We recently visited Harvey House in the grounds of King Edward Memorial Hospital in Subiaco. This very interesting museum covers the history of medicine in WA from colonial times. In 1916, Harvey House became Perth’s first public hospital for women, so the first room in the museum shows a typical end of 18th century bedroom birth scene with a midwife who probably had little training. In same room is a labour ward from the period when the hospital first opened.
Among the interesting publications on display in the museum is this one titled “Our Babies” which looks like May Gibbs may have done the illustrations for the front cover.
Across the road from Second Hand Books (see previous post) is the New Edition bookshop – probably Perth’s best independent bookstore. It is in a beautiful building from 1895 and in a great location in the centre of Fremantle’s historic High St.
The Second Hand Books store in the High St in Fremantle is worth stopping by just to admire the window display. A few weeks ago there was a terrific display of books by Virginia Woolf and other Bloomsbury group authors such as Lytton Strachey.
This week, perhaps because it is school holidays, there is an amazing collection of folktales from around the world.
The Bacon family had a country estate on the outskirts of St Albans, Hertfordshire. The Tudor era house there, built by the father of Francis Bacon and known as Gorhambury, is now a ruin. But there is a monument to Francis Bacon (see previous post) in the nearby church of St Michael.
St Michael’s is an interesting church, with a history going back to Anglo-Saxon times, as well as having a 12th century Norman window and 13th century Early English lancet windows.
After reading Daphne du Maurier’s biography of Anthony Bacon we moved on to her biography of Francis Bacon, the more famous of the two brothers. Called “The Winding Stair: Francis Bacon His Rise and Fall”, this book is another interesting take on the Elizabethan era and the reign of James I that followed it.
Du Maurier does tend to skip over Bacon’s scientific achievements and only devotes a couple of sentences to his possible membership of the Rosicrucians. When last in London we visited Canonbury Tower in Islington, which was leased by Francis Bacon from 1616 to 1625, and as some believe, provided a secret meeting place for the Rosicrucian Order.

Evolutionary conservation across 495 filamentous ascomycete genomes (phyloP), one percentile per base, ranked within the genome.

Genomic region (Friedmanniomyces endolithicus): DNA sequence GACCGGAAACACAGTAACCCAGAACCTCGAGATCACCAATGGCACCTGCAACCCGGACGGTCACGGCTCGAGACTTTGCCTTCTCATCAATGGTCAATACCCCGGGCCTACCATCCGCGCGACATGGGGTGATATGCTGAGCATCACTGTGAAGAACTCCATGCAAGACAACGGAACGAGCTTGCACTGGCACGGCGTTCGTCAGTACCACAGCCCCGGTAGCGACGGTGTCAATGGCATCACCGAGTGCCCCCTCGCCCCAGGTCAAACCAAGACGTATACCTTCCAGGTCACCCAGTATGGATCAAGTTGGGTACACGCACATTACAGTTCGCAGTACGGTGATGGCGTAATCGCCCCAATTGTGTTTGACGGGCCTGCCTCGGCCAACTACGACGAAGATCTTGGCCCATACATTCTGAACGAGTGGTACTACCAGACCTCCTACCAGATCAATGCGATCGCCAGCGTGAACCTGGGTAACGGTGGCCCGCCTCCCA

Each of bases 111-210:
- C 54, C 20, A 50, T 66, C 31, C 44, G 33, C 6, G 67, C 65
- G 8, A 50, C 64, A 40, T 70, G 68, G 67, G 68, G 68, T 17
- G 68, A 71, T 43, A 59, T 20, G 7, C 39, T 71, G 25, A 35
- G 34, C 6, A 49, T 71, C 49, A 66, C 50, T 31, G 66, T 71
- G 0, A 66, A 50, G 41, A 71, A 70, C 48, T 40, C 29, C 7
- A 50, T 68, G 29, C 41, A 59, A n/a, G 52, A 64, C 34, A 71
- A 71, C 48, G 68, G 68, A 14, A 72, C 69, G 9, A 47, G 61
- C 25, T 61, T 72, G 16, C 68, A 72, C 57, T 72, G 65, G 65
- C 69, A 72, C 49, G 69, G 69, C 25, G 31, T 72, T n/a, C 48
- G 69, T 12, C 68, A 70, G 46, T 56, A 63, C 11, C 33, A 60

The Linton and Kay Gallery in St George’s Terrace in Perth city centre is currently holding an exhibition by Hayley Welsh. Hayley’s art often includes books and we featured her wall mural at Curtin University in a previous blog.
The current exhibition is titled “Torn” and several of the art works are based on a page from an old book. Hayley’s art also often features a fantastical rabbit-like animal which is kind of appropriate for the Easter season.
The exhibition continues until 23 April.
Samuel Pepys’s wife Elizabeth was only 29 years old when she died of typhoid fever. Pepys had a monument made for her which is still on a wall inside St Olave. When he died in 1703, he was buried next to his wife in the nave of the church.
The 17th century diarist, Samuel Pepys, lived close to St Olave Hart St, and worked at the Royal Naval office which was also nearby. He was such a regular worshiper at the church, that he had a gallery built on the south wall and added a staircase so that he could get from his office to the church without getting rained on. The memorial to Pepys in the church is located where the door to the stairway used to be.
A City of London church that escaped the Great Fire of London in 1666, St Olave Hart St has quite a few literary connections. Anthony Bacon, the subject of a Daphne du Maurier’s biography (see previous blog post) was buried in the church in 1601. As Secretary of State for the Earl of Essex, Bacon’s duties included controlling a network of spies in Scotland, Spain and Italy.
Interestingly, Francis Walsingham, Queen Elizabeth I’s spymaster, lived in a house next to the church. And du Maurier did a lot of detective work herself, to discover that St Olave was the final resting place of Anthony Bacon.
The Royal Western Australian Historical Society had a book sale on the weekend at the society’s headquarters in Broadway, Nedlands, where we purchased a biography by Daphne du Maurier called “Golden Lads”. Published in 1975, this book describes the life of Anthony Bacon, the less famous brother of Elizabethan era philosopher and courtier, Francis Bacon.
Anthony Bacon was secretary to Robert Devereux, the 2nd Earl of Essex, and sometime favourite of Elizabeth 1. The book has interesting insights into life and politics in the Tudor period and the cultural life of London at that time, including the theatrical world of William Shakespeare.